Sex After Sexual Assault

I was watching Law & Order SVU. I had been depressed, which meant I was binge watching whatever was on TV that day. As I watched, I kept thinking back to my childhood. Before the depression began, before it felt like I was falling apart and unraveling: slowly but consistently. I had stuffed the memories down, as deep as they could go, so deeply I had forgotten them.

I was sexually assaulted by a family member, multiple times, over the course of a year.

I was 12.

I started crying because I felt more broken than ever. From that day, I’ve worked to come to terms with it.

As a teen, I had gone through a period of sleeping with almost every man I interacted with, under the guise of owning my body and sexuality. I was partying and binge drinking a lot, which also meant I put myself in situations where I could not consent and experienced further sexual assault. It also meant I was putting myself at risk of contracting STIs. As I began to feel like maybe deep down I had used sex as a sadistic punishment for myself, I learned that hypersexuality was a potential symptom of early childhood trauma.

I couldn’t have sexual partners for a period of time. Once I remembered, I couldn’t forget. The slightest touch, smell, or even a question would bring all of those memories to the front of my mind. I slowly started talking about it more, when I made a new friend I would disclose to them my experience which helped me work towards being okay with talking about it and it’s still hard. I tend to feel like I’m choking on my words, fighting off the urge to cry.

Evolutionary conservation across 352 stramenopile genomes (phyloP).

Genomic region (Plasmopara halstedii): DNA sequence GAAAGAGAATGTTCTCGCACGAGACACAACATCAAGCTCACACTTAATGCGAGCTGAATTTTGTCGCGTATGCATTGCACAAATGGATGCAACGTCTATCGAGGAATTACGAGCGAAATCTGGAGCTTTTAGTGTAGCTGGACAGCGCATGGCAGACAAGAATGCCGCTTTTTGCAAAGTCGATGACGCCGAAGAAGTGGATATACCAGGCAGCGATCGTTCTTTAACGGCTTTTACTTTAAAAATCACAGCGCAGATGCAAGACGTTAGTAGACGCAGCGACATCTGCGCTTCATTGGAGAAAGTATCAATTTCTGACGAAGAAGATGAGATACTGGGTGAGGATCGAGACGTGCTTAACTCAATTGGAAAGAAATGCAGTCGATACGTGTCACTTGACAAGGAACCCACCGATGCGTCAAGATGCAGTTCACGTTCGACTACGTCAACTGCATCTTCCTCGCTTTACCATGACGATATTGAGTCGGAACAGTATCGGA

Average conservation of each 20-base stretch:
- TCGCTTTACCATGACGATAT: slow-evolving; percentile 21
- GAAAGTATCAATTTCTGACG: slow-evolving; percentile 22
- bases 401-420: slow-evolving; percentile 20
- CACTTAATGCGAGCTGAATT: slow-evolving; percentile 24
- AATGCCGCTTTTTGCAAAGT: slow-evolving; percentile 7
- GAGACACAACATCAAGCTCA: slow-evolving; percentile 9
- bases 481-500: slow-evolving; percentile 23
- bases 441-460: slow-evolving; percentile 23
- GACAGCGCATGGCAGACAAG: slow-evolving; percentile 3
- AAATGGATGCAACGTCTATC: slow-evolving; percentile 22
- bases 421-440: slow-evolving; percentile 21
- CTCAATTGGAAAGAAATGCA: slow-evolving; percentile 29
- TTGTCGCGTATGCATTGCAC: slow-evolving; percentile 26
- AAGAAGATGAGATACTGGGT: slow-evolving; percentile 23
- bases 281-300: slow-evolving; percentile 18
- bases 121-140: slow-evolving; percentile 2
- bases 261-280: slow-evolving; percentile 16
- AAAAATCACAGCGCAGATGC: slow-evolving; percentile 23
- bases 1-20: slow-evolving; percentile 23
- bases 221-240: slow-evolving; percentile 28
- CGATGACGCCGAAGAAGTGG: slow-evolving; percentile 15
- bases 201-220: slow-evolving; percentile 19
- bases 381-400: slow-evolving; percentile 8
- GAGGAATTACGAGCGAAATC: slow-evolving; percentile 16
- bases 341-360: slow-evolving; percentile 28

I’ve only had one sexual partner since, and it ended fairly quickly after I disclosed my sexual assault to him. I had chosen to tell him because we had been dating and I hadn’t been triggered with him like I had been in the past. We were at a point where things seemed to be getting more serious, but shortly after I told him, he said he needed to take a step back because he didn’t think he could handle anything serious at that time.

I still haven’t told my family. I don’t know how they would take it. I know my mom would probably blame herself, that’s the type of person she is and I don’t want her to feel like it was at all her fault. I’ve thought about telling them, and imagined how I would and what I would say. But I always end up crying just thinking about it.

I learned that sexual assault isn’t actually about sex. It’s about power.

That person chose to wield power of me at an age when I could not consent or fully understand what was happening. They took away my power to decide. And it had some long-term life altering effects on me. Trusting my body with another person is difficult and that trust is easily abused by careless people. At times, I wonder if I will ever meet someone that I can fully trust my body with or if I will always question their intentions.

In the meantime, I do choose to trust my heart with my friends and family, working to strengthen my relationships with everyone that surrounds me.

Ultimately, every person that experiences sexual assault reacts differently. It doesn’t look the same from person to person, which means that sex after sexual assault will be different for each person. What’s important is that we have compassion and resources for those going through their own healing process.

You can visit RAINN.org if you or someone you know has experienced sexual assault.